I still have a lot more I want to write about my Welsh visit, but first I am going to divert back to Ilford- where I am now- to catch up on the bird excitements in Valentines Park:
Anyone who has followed my previous posts will know how much I love the exotic Great Crested Grebes and how anxious for them I have been regarding their eggs and nest. To re-cap: they were evicted from nest no.1 by Coots (before I returned from the US); made new nest, laid four eggs, then eggs mysteriously disappeared; returned to nest, laid two eggs, then about a week later a third egg appeared. At this point I went to Wales for two weeks, so now that I am back I will continue:
On July 1st. as soon as I returned, I dropped off my case and rushed to the Park to check up on my favourite birds there. When I went to the Grebes' nest I was devastated to see that instead of the three eggs there was now only one- and no nestlings. As the third egg had been laid later than the first two, I wondered if they had hatched and then some calamity happened...however, the birds were still sitting on their one egg.
The following day, the one egg was still there and still being sat on by the attentive parents who were never far away:
Then today I went to see what had happened to the one egg. The parent sitting on the nest was very alert and restless, constantly turning and craning his/her head from side to side while the other bird hovered around.
I took a lot of photos of them and was about to leave when the nest-sitter rose off the nest. At first I was horrified to see NO egg and then euphoric to see a tiny, stripey chick on the edge of the nest and a vacated, broken egg on the other side. I only had a few seconds to take photos as very soon one of the birds got back onto the nest and settled down on top of the nestling.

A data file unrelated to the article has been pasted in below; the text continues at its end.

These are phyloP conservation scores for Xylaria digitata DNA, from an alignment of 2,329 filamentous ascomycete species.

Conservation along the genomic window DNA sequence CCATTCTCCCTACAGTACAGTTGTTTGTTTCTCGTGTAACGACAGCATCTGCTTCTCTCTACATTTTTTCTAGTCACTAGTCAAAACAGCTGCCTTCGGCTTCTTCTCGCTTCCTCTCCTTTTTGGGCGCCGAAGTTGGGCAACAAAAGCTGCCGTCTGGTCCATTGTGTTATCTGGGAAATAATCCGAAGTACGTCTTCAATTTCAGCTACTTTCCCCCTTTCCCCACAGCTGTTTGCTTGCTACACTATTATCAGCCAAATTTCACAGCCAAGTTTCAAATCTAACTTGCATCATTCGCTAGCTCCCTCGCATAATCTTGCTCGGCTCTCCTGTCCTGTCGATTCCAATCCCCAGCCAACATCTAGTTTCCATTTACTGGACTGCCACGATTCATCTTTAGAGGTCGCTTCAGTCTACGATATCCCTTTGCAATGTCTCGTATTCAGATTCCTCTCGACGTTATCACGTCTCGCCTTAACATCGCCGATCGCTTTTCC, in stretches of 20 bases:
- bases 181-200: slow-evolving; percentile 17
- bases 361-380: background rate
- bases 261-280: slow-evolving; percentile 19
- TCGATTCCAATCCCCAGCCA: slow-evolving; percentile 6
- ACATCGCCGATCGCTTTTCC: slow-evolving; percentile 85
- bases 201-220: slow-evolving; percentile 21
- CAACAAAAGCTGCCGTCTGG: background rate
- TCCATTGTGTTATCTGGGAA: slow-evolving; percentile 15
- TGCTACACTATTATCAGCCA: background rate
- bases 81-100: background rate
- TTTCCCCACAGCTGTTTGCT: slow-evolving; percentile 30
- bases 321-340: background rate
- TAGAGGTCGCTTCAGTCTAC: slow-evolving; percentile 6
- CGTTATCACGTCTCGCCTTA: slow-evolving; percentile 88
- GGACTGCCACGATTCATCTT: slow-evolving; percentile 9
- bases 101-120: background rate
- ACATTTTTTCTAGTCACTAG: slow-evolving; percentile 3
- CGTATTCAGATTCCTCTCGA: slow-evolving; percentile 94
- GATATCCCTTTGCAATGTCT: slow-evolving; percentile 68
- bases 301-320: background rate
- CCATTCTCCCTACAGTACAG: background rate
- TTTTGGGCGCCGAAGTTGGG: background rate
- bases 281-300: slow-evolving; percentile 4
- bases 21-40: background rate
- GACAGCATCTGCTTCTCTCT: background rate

It is a worry that they only have the one chick but these gallant birds have surely had enough disasters? I wish them every luck...
And now to catch up on some other Valentines Park birds:
The Heron chicks seem to have left the park for the time being- they must be exploring other lakes in the area. It is good that they have matured but like a fond parent I miss them!!
While I was away I read that the Egyptian Geese had successfully produced four ducklings/goslings? (they are actually members of both the Duck, Goose and Swan family) and were now on the Swans' island on the Boating Lake. They too have had misfortunes: their previous brood of two was lost, in one case to Crows. They had nested in the hole of an old Oak tree, before my return from the US.
So after my first visit to the Grebes I went in search of the Egyptian Geese family. There they all were on the island:
Soon the busy little ducklings scurried into the water, watched anxiously by the parent birds:
I felt really sorry for the parents as the ducklings rushed in all different directions at great speed. They reminded me of the days when I first took my then toddler daughter into Valentines Park. She was at the age my Grandmother described as "Mobile but Senseless", rapidly disappearing into the far distance... The Geese temporarily solved this problem by each looking after one pair on opposite sides of the lake!
Because of this, it was no great surprize- although no less sad- to see only three little ducklings the next day...
You know you should not get emotionally involved with birds' lives but it is hard not to when you are constantly observing them. That little Grebe is going to keep me on tenterhooks!
One last bird note: I am glad to report that the Mute Swan family on the Boating Lake is still intact, with eight Cygnets. They now look ENORMOUS!